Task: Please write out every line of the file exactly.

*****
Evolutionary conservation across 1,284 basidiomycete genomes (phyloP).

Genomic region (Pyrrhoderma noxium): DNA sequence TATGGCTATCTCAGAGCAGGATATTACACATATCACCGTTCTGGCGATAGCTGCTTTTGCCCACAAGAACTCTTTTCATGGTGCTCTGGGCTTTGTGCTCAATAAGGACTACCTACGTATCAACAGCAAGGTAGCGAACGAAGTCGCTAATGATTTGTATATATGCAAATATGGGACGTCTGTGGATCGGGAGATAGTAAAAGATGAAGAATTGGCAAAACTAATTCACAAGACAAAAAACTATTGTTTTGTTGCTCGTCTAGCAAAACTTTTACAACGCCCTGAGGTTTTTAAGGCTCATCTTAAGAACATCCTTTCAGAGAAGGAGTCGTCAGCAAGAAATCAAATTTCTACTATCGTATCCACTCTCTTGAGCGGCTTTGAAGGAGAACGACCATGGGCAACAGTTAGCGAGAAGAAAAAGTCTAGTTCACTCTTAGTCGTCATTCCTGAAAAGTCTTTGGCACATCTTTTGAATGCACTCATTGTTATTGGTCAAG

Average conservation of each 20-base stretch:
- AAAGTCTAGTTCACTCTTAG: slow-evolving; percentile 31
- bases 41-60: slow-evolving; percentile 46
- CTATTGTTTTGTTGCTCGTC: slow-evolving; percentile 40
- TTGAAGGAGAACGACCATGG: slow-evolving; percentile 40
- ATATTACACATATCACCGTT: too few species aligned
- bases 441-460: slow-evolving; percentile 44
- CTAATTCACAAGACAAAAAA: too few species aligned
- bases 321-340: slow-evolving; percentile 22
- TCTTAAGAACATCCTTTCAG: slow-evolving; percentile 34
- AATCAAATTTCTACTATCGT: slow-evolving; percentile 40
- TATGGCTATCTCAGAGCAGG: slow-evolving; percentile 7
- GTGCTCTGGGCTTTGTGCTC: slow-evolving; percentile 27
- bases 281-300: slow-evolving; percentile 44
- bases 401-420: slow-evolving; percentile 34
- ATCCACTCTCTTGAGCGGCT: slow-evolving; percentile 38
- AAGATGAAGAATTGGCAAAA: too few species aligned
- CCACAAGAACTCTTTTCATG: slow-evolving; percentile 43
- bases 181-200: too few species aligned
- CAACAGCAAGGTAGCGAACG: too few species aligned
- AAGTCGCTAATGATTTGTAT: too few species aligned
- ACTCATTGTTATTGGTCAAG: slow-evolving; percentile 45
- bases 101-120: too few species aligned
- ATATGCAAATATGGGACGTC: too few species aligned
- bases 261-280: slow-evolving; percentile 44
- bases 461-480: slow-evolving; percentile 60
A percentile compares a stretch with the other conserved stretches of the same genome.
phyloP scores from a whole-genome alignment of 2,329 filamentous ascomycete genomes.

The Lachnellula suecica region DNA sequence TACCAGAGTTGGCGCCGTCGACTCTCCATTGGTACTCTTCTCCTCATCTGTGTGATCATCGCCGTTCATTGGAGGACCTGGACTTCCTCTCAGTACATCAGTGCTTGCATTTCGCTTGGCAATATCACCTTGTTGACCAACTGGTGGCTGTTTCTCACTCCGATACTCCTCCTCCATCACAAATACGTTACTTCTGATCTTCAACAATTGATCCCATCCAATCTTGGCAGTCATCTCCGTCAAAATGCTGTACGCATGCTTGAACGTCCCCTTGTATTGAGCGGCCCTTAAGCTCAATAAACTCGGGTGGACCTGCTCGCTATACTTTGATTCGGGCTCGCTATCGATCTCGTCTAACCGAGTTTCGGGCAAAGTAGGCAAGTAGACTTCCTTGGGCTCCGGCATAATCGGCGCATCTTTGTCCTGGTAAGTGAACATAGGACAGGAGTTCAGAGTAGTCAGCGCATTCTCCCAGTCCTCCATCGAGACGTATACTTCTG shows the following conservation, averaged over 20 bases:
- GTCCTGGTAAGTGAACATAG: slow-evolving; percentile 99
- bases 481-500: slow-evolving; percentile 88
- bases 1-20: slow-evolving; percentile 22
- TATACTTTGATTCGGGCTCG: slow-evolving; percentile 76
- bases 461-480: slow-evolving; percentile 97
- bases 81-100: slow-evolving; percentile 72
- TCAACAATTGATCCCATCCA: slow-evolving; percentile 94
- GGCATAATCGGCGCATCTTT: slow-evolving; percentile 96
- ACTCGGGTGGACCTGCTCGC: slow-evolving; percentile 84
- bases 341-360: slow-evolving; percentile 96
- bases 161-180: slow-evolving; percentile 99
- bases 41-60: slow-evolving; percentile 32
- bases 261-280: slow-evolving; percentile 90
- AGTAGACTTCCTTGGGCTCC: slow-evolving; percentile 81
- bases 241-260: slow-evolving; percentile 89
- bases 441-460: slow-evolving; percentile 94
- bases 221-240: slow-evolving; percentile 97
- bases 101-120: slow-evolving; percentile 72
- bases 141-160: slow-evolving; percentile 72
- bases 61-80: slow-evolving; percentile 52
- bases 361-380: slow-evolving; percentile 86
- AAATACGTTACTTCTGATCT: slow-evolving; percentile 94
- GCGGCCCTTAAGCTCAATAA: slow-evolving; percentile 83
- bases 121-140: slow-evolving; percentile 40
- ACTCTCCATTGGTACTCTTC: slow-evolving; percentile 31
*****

Evolutionary conservation across 1,284 basidiomycete genomes (phyloP).

Genomic region (Pyrrhoderma noxium): DNA sequence TATGGCTATCTCAGAGCAGGATATTACACATATCACCGTTCTGGCGATAGCTGCTTTTGCCCACAAGAACTCTTTTCATGGTGCTCTGGGCTTTGTGCTCAATAAGGACTACCTACGTATCAACAGCAAGGTAGCGAACGAAGTCGCTAATGATTTGTATATATGCAAATATGGGACGTCTGTGGATCGGGAGATAGTAAAAGATGAAGAATTGGCAAAACTAATTCACAAGACAAAAAACTATTGTTTTGTTGCTCGTCTAGCAAAACTTTTACAACGCCCTGAGGTTTTTAAGGCTCATCTTAAGAACATCCTTTCAGAGAAGGAGTCGTCAGCAAGAAATCAAATTTCTACTATCGTATCCACTCTCTTGAGCGGCTTTGAAGGAGAACGACCATGGGCAACAGTTAGCGAGAAGAAAAAGTCTAGTTCACTCTTAGTCGTCATTCCTGAAAAGTCTTTGGCACATCTTTTGAATGCACTCATTGTTATTGGTCAAG

Average conservation of each 20-base stretch:
- AAAGTCTAGTTCACTCTTAG: slow-evolving; percentile 31
- bases 41-60: slow-evolving; percentile 46
- CTATTGTTTTGTTGCTCGTC: slow-evolving; percentile 40
- TTGAAGGAGAACGACCATGG: slow-evolving; percentile 40
- ATATTACACATATCACCGTT: too few species aligned
- bases 441-460: slow-evolving; percentile 44
- CTAATTCACAAGACAAAAAA: too few species aligned
- bases 321-340: slow-evolving; percentile 22
- TCTTAAGAACATCCTTTCAG: slow-evolving; percentile 34
- AATCAAATTTCTACTATCGT: slow-evolving; percentile 40
- TATGGCTATCTCAGAGCAGG: slow-evolving; percentile 7
- GTGCTCTGGGCTTTGTGCTC: slow-evolving; percentile 27
- bases 281-300: slow-evolving; percentile 44
- bases 401-420: slow-evolving; percentile 34
- ATCCACTCTCTTGAGCGGCT: slow-evolving; percentile 38
- AAGATGAAGAATTGGCAAAA: too few species aligned
- CCACAAGAACTCTTTTCATG: slow-evolving; percentile 43
- bases 181-200: too few species aligned
- CAACAGCAAGGTAGCGAACG: too few species aligned
- AAGTCGCTAATGATTTGTAT: too few species aligned
- ACTCATTGTTATTGGTCAAG: slow-evolving; percentile 45
- bases 101-120: too few species aligned
- ATATGCAAATATGGGACGTC: too few species aligned
- bases 261-280: slow-evolving; percentile 44
- bases 461-480: slow-evolving; percentile 60
A percentile compares a stretch with the other conserved stretches of the same genome.
phyloP scores from a whole-genome alignment of 2,329 filamentous ascomycete genomes.

The Lachnellula suecica region DNA sequence TACCAGAGTTGGCGCCGTCGACTCTCCATTGGTACTCTTCTCCTCATCTGTGTGATCATCGCCGTTCATTGGAGGACCTGGACTTCCTCTCAGTACATCAGTGCTTGCATTTCGCTTGGCAATATCACCTTGTTGACCAACTGGTGGCTGTTTCTCACTCCGATACTCCTCCTCCATCACAAATACGTTACTTCTGATCTTCAACAATTGATCCCATCCAATCTTGGCAGTCATCTCCGTCAAAATGCTGTACGCATGCTTGAACGTCCCCTTGTATTGAGCGGCCCTTAAGCTCAATAAACTCGGGTGGACCTGCTCGCTATACTTTGATTCGGGCTCGCTATCGATCTCGTCTAACCGAGTTTCGGGCAAAGTAGGCAAGTAGACTTCCTTGGGCTCCGGCATAATCGGCGCATCTTTGTCCTGGTAAGTGAACATAGGACAGGAGTTCAGAGTAGTCAGCGCATTCTCCCAGTCCTCCATCGAGACGTATACTTCTG shows the following conservation, averaged over 20 bases:
- GTCCTGGTAAGTGAACATAG: slow-evolving; percentile 99
- bases 481-500: slow-evolving; percentile 88
- bases 1-20: slow-evolving; percentile 22
- TATACTTTGATTCGGGCTCG: slow-evolving; percentile 76
- bases 461-480: slow-evolving; percentile 97
- bases 81-100: slow-evolving; percentile 72
- TCAACAATTGATCCCATCCA: slow-evolving; percentile 94
- GGCATAATCGGCGCATCTTT: slow-evolving; percentile 96
- ACTCGGGTGGACCTGCTCGC: slow-evolving; percentile 84
- bases 341-360: slow-evolving; percentile 96
- bases 161-180: slow-evolving; percentile 99
- bases 41-60: slow-evolving; percentile 32
- bases 261-280: slow-evolving; percentile 90
- AGTAGACTTCCTTGGGCTCC: slow-evolving; percentile 81
- bases 241-260: slow-evolving; percentile 89
- bases 441-460: slow-evolving; percentile 94
- bases 221-240: slow-evolving; percentile 97
- bases 101-120: slow-evolving; percentile 72
- bases 141-160: slow-evolving; percentile 72
- bases 61-80: slow-evolving; percentile 52
- bases 361-380: slow-evolving; percentile 86
- AAATACGTTACTTCTGATCT: slow-evolving; percentile 94
- GCGGCCCTTAAGCTCAATAA: slow-evolving; percentile 83
- bases 121-140: slow-evolving; percentile 40
- ACTCTCCATTGGTACTCTTC: slow-evolving; percentile 31